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PWE-342 Evaluation of fobt-positive individuals not undergoing colonoscopy in the bowel screening programme
  1. A Gemmell1,
  2. P Phull2
  1. 1University of Aberdeen Medical School
  2. 2Digestive Disorders, Aberdeen Royal Infirmary, Aberdeen, UK


Introduction In the UK, population based colorectal cancer (CRC) screening is conducted based on biennial faecal occult blood testing (FOBT), with follow-up colonoscopy for positive results. However, a proportion of FOBT-positive subjects do not undergo colonoscopy, due to individual choice, comorbidity or current/recent colonic investigations for symptoms. The aim of this study was to evaluate this group of FOBT screen-positive subjects who do not undergo a screening colonoscopy.

Method Retrospective audit of prospectively collected data within the North East Scotland bowel screening database, between 1/06/2007 to 31/05/2013. Data was collected for reasons why colonoscopy was not performed, as well as the performance and results of further alternative imaging.

Results During the 6 year period of the audit, 4975 screening colonoscopy referrals were received for 4704 individuals (253 subjects had presented through 2 rounds and 18 through 3 rounds of the screening programme). Overall, 1081 (21.73%) referrals did not have a colonoscopy performed; 492 (45.5%) declined, a clinical decision was made in 525 (48.6%), 46 (4.3%) were under surveillance, 14 (1.3%) did not attend the appointment, 2 (0.01%) individuals died and no reason was identified in 2 cases.

Of the 492 subjects that declined colonoscopy, 36 (7.3%) had the procedure performed in the private sector, other reasons were recorded in 34 (6.9%) cases and no reason was recorded for the remaining subjects.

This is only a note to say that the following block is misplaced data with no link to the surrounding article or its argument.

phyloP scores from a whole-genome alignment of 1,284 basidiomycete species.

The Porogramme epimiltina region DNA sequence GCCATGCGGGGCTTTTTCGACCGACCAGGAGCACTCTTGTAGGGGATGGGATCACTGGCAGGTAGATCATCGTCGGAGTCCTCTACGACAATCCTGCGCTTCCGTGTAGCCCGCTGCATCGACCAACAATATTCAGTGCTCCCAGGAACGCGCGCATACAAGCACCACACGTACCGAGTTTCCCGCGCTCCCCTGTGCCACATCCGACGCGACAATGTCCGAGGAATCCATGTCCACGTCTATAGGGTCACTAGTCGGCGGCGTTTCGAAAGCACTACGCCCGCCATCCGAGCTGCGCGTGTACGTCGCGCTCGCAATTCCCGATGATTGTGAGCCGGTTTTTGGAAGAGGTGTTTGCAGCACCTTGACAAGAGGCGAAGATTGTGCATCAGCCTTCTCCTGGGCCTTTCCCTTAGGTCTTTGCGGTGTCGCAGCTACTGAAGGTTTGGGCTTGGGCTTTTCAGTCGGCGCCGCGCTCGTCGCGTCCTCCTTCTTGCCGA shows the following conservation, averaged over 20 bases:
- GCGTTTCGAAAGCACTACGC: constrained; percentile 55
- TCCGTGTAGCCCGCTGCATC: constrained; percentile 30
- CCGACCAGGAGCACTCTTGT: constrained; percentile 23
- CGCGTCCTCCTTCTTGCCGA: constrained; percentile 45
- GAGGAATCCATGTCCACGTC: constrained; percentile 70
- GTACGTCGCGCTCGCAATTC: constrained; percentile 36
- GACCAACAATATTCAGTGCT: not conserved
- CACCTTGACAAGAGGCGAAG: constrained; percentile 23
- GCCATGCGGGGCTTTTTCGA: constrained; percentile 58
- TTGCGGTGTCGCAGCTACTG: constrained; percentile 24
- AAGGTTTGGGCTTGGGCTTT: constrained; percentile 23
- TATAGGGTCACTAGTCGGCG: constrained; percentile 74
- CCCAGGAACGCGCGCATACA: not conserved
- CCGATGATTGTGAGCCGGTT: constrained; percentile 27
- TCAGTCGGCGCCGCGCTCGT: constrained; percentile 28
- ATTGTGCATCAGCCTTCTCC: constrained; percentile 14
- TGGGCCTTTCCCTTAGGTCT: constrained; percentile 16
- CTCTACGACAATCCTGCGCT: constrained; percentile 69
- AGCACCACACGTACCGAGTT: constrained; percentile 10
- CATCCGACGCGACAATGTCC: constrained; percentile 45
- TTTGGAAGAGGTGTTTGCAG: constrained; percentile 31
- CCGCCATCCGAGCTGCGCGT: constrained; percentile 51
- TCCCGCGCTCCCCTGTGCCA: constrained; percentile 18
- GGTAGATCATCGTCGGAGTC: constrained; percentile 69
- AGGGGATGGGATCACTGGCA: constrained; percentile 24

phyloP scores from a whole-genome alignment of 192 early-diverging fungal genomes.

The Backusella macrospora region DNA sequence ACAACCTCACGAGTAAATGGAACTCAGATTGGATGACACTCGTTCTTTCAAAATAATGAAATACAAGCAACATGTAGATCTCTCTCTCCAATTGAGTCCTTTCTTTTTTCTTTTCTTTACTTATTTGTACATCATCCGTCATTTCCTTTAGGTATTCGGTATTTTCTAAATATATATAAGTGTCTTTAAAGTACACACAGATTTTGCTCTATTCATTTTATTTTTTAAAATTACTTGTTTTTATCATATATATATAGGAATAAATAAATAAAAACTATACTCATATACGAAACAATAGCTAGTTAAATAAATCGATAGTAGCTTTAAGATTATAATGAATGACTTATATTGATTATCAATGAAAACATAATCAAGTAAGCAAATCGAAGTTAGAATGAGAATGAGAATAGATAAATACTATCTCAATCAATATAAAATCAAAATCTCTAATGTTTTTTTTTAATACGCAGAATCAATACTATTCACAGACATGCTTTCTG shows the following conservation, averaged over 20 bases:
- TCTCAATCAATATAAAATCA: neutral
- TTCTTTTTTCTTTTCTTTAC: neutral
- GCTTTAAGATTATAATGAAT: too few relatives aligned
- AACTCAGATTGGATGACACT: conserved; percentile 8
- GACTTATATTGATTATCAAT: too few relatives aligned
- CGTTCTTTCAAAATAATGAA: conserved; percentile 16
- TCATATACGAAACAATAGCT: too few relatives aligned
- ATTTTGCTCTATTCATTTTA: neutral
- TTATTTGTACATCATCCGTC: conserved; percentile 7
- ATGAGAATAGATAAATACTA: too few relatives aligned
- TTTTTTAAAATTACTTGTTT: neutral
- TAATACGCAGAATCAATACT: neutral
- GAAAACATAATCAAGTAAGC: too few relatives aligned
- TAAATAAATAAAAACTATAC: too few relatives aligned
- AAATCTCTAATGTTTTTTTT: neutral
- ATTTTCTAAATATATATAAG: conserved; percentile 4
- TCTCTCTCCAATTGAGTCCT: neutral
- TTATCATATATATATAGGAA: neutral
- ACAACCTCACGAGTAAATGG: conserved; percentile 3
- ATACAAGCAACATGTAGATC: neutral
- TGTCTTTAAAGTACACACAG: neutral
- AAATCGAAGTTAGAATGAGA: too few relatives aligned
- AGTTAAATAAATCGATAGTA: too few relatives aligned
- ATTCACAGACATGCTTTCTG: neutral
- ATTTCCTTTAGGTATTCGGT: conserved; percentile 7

Of the 525 cases in whom a clinical decision was made not to perform colonoscopy, the reasons were recorded as significant co-morbidity in 159 (30.3%) with 25 (4.8%) cases of cancer, 151 (28.8%) subjects had colonic imaging within the previous 12 months, 26 (5%) had active IBD, 118 (22.5%) were in the symptomatic service with a colonoscopy appointment already arranged, 12 (2.3%) individuals had previous failed colonoscopies on >1 occasion, and other/no reason was recorded in 59 (11.2%) subjects.

Radiological colonic imaging (as an alternative to colonoscopy) was performed in 109 subjects: 38 CT colonography, 32 barium enema and 41 minimal-preparation CT scan abdomen/pelvis. Twelve cases of colorectal cancer were diagnosed in this group.

Conclusion The major reasons for screening colonoscopy not being performed are individuals declining or a clinical decision, with co-morbidity a major factor. Radiological imaging in selected cases has a significant yield for colorectal cancer.

Disclosure of interest None Declared.

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